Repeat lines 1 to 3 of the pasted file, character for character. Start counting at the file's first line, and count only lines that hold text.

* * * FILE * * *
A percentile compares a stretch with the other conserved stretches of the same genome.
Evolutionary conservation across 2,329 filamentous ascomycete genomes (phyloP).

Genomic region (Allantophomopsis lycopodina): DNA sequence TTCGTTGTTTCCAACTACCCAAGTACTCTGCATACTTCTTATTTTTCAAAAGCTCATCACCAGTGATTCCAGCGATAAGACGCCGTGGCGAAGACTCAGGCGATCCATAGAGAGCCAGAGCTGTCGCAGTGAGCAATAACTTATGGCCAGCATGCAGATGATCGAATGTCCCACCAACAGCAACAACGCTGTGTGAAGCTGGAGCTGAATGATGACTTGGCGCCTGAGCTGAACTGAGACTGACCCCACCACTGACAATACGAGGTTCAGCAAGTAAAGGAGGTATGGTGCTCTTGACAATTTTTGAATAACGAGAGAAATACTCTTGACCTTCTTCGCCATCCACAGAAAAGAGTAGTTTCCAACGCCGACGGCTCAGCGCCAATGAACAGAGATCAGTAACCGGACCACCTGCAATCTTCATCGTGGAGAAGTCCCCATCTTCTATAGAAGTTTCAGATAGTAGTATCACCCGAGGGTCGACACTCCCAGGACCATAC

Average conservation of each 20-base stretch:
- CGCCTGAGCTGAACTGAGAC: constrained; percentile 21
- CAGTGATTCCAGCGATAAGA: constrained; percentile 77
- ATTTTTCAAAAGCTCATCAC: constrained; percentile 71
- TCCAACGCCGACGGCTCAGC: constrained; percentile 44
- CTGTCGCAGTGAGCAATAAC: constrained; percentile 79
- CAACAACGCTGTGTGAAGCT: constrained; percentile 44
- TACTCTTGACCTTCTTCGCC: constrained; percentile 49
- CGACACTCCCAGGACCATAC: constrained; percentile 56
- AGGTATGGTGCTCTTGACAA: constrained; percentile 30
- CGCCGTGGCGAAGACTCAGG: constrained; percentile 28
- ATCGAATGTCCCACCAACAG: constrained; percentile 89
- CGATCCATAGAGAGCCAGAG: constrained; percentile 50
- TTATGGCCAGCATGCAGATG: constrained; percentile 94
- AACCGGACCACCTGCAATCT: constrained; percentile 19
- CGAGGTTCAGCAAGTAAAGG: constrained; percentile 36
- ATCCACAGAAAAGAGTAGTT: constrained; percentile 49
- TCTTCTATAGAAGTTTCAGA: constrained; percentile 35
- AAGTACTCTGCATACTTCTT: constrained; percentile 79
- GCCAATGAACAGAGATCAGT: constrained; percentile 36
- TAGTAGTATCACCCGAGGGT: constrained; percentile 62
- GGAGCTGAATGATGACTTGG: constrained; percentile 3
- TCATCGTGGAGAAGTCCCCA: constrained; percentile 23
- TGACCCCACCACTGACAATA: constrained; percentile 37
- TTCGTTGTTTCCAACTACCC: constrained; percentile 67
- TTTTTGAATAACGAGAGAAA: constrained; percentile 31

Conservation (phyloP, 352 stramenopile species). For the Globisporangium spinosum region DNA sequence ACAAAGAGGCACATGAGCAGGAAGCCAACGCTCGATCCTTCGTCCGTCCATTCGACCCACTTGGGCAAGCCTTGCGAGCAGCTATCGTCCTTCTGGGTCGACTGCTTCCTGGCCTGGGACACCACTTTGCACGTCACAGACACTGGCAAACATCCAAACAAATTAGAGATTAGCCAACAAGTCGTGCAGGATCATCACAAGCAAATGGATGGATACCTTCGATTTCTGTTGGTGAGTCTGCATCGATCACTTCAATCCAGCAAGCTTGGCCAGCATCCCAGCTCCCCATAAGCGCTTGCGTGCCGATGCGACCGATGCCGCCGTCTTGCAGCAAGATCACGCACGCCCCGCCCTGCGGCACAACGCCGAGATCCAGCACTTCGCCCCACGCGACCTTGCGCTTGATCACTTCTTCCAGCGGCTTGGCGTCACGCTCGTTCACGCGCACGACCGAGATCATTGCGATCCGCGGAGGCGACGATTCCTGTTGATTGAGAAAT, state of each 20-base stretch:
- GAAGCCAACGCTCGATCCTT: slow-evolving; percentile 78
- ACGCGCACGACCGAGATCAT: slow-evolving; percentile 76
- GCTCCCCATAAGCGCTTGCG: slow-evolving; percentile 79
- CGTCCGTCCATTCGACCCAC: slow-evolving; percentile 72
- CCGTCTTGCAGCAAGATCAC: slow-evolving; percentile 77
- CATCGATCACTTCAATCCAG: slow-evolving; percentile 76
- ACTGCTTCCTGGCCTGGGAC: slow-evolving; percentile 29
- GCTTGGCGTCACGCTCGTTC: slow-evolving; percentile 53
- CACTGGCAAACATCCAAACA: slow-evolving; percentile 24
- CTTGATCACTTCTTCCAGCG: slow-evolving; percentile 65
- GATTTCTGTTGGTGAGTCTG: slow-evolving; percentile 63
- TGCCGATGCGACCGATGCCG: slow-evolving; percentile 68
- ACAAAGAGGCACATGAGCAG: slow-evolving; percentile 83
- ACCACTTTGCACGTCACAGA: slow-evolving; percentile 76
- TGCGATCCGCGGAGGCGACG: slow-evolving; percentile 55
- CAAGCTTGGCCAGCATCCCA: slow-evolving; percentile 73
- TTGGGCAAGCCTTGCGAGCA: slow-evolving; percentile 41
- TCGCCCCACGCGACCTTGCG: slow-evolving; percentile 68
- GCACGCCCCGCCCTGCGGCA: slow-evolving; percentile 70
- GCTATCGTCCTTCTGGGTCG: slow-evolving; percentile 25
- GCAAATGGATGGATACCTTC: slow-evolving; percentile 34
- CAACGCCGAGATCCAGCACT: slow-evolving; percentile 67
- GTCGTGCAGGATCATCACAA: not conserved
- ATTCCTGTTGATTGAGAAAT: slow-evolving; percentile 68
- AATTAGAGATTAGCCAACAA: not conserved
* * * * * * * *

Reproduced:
A percentile compares a stretch with the other conserved stretches of the same genome.
Evolutionary conservation across 2,329 filamentous ascomycete genomes (phyloP).

Genomic region (Allantophomopsis lycopodina): DNA sequence TTCGTTGTTTCCAACTACCCAAGTACTCTGCATACTTCTTATTTTTCAAAAGCTCATCACCAGTGATTCCAGCGATAAGACGCCGTGGCGAAGACTCAGGCGATCCATAGAGAGCCAGAGCTGTCGCAGTGAGCAATAACTTATGGCCAGCATGCAGATGATCGAATGTCCCACCAACAGCAACAACGCTGTGTGAAGCTGGAGCTGAATGATGACTTGGCGCCTGAGCTGAACTGAGACTGACCCCACCACTGACAATACGAGGTTCAGCAAGTAAAGGAGGTATGGTGCTCTTGACAATTTTTGAATAACGAGAGAAATACTCTTGACCTTCTTCGCCATCCACAGAAAAGAGTAGTTTCCAACGCCGACGGCTCAGCGCCAATGAACAGAGATCAGTAACCGGACCACCTGCAATCTTCATCGTGGAGAAGTCCCCATCTTCTATAGAAGTTTCAGATAGTAGTATCACCCGAGGGTCGACACTCCCAGGACCATAC